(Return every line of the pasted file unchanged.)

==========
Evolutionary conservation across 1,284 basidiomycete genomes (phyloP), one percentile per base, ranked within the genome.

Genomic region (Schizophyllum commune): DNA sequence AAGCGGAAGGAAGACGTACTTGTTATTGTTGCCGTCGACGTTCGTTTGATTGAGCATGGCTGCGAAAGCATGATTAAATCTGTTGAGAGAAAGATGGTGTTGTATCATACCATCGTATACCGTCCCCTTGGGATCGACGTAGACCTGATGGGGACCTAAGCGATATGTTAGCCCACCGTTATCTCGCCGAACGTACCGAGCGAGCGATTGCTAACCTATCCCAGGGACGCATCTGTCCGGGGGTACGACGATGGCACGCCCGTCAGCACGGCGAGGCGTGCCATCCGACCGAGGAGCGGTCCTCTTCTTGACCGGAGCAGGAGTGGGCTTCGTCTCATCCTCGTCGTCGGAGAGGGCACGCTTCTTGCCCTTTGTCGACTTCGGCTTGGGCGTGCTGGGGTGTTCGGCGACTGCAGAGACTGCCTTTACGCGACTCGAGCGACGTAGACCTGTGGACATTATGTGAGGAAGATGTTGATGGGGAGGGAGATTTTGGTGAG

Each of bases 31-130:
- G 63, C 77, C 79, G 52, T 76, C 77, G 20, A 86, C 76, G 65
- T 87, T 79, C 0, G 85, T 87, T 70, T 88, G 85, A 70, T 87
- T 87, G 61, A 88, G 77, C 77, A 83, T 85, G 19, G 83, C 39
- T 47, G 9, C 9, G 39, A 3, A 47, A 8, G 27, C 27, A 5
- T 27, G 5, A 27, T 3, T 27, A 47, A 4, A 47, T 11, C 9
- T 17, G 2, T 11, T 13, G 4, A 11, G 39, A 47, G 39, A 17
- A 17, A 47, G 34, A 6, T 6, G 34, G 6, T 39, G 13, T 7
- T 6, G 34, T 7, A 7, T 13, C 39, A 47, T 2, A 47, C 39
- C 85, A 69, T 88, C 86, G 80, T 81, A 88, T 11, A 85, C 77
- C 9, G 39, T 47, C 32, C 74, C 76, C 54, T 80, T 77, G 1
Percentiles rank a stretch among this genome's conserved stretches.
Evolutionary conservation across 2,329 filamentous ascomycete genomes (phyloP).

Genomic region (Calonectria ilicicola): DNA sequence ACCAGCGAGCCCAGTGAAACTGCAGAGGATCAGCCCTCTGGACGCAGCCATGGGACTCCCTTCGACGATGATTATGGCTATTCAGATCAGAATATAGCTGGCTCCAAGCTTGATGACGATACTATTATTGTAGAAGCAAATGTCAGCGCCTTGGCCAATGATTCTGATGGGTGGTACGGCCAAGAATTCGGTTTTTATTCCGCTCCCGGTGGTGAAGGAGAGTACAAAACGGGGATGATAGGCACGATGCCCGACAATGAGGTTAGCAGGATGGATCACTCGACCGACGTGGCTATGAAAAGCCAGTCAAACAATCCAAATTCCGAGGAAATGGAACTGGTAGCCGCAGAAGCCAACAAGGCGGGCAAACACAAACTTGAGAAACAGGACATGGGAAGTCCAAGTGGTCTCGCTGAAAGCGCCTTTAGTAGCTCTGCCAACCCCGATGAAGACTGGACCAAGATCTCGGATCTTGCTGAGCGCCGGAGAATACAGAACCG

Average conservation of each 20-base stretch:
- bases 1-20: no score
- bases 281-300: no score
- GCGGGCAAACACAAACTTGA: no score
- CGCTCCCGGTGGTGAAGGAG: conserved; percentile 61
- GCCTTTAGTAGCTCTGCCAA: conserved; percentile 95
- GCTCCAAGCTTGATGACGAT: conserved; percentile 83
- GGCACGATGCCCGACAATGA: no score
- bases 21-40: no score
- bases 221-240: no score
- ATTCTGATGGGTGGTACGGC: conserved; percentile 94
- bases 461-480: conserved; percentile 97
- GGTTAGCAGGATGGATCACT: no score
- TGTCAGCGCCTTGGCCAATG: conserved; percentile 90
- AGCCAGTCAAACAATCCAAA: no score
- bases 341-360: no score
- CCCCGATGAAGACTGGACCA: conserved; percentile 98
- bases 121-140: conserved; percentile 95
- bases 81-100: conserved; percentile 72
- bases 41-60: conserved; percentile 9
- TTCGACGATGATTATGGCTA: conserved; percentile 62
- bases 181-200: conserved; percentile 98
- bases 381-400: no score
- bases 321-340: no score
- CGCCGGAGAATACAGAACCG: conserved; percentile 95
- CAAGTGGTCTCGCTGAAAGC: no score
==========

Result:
Evolutionary conservation across 1,284 basidiomycete genomes (phyloP), one percentile per base, ranked within the genome.

Genomic region (Schizophyllum commune): DNA sequence AAGCGGAAGGAAGACGTACTTGTTATTGTTGCCGTCGACGTTCGTTTGATTGAGCATGGCTGCGAAAGCATGATTAAATCTGTTGAGAGAAAGATGGTGTTGTATCATACCATCGTATACCGTCCCCTTGGGATCGACGTAGACCTGATGGGGACCTAAGCGATATGTTAGCCCACCGTTATCTCGCCGAACGTACCGAGCGAGCGATTGCTAACCTATCCCAGGGACGCATCTGTCCGGGGGTACGACGATGGCACGCCCGTCAGCACGGCGAGGCGTGCCATCCGACCGAGGAGCGGTCCTCTTCTTGACCGGAGCAGGAGTGGGCTTCGTCTCATCCTCGTCGTCGGAGAGGGCACGCTTCTTGCCCTTTGTCGACTTCGGCTTGGGCGTGCTGGGGTGTTCGGCGACTGCAGAGACTGCCTTTACGCGACTCGAGCGACGTAGACCTGTGGACATTATGTGAGGAAGATGTTGATGGGGAGGGAGATTTTGGTGAG

Each of bases 31-130:
- G 63, C 77, C 79, G 52, T 76, C 77, G 20, A 86, C 76, G 65
- T 87, T 79, C 0, G 85, T 87, T 70, T 88, G 85, A 70, T 87
- T 87, G 61, A 88, G 77, C 77, A 83, T 85, G 19, G 83, C 39
- T 47, G 9, C 9, G 39, A 3, A 47, A 8, G 27, C 27, A 5
- T 27, G 5, A 27, T 3, T 27, A 47, A 4, A 47, T 11, C 9
- T 17, G 2, T 11, T 13, G 4, A 11, G 39, A 47, G 39, A 17
- A 17, A 47, G 34, A 6, T 6, G 34, G 6, T 39, G 13, T 7
- T 6, G 34, T 7, A 7, T 13, C 39, A 47, T 2, A 47, C 39
- C 85, A 69, T 88, C 86, G 80, T 81, A 88, T 11, A 85, C 77
- C 9, G 39, T 47, C 32, C 74, C 76, C 54, T 80, T 77, G 1
Percentiles rank a stretch among this genome's conserved stretches.
Evolutionary conservation across 2,329 filamentous ascomycete genomes (phyloP).

Genomic region (Calonectria ilicicola): DNA sequence ACCAGCGAGCCCAGTGAAACTGCAGAGGATCAGCCCTCTGGACGCAGCCATGGGACTCCCTTCGACGATGATTATGGCTATTCAGATCAGAATATAGCTGGCTCCAAGCTTGATGACGATACTATTATTGTAGAAGCAAATGTCAGCGCCTTGGCCAATGATTCTGATGGGTGGTACGGCCAAGAATTCGGTTTTTATTCCGCTCCCGGTGGTGAAGGAGAGTACAAAACGGGGATGATAGGCACGATGCCCGACAATGAGGTTAGCAGGATGGATCACTCGACCGACGTGGCTATGAAAAGCCAGTCAAACAATCCAAATTCCGAGGAAATGGAACTGGTAGCCGCAGAAGCCAACAAGGCGGGCAAACACAAACTTGAGAAACAGGACATGGGAAGTCCAAGTGGTCTCGCTGAAAGCGCCTTTAGTAGCTCTGCCAACCCCGATGAAGACTGGACCAAGATCTCGGATCTTGCTGAGCGCCGGAGAATACAGAACCG

Average conservation of each 20-base stretch:
- bases 1-20: no score
- bases 281-300: no score
- GCGGGCAAACACAAACTTGA: no score
- CGCTCCCGGTGGTGAAGGAG: conserved; percentile 61
- GCCTTTAGTAGCTCTGCCAA: conserved; percentile 95
- GCTCCAAGCTTGATGACGAT: conserved; percentile 83
- GGCACGATGCCCGACAATGA: no score
- bases 21-40: no score
- bases 221-240: no score
- ATTCTGATGGGTGGTACGGC: conserved; percentile 94
- bases 461-480: conserved; percentile 97
- GGTTAGCAGGATGGATCACT: no score
- TGTCAGCGCCTTGGCCAATG: conserved; percentile 90
- AGCCAGTCAAACAATCCAAA: no score
- bases 341-360: no score
- CCCCGATGAAGACTGGACCA: conserved; percentile 98
- bases 121-140: conserved; percentile 95
- bases 81-100: conserved; percentile 72
- bases 41-60: conserved; percentile 9
- TTCGACGATGATTATGGCTA: conserved; percentile 62
- bases 181-200: conserved; percentile 98
- bases 381-400: no score
- bases 321-340: no score
- CGCCGGAGAATACAGAACCG: conserved; percentile 95
- CAAGTGGTCTCGCTGAAAGC: no score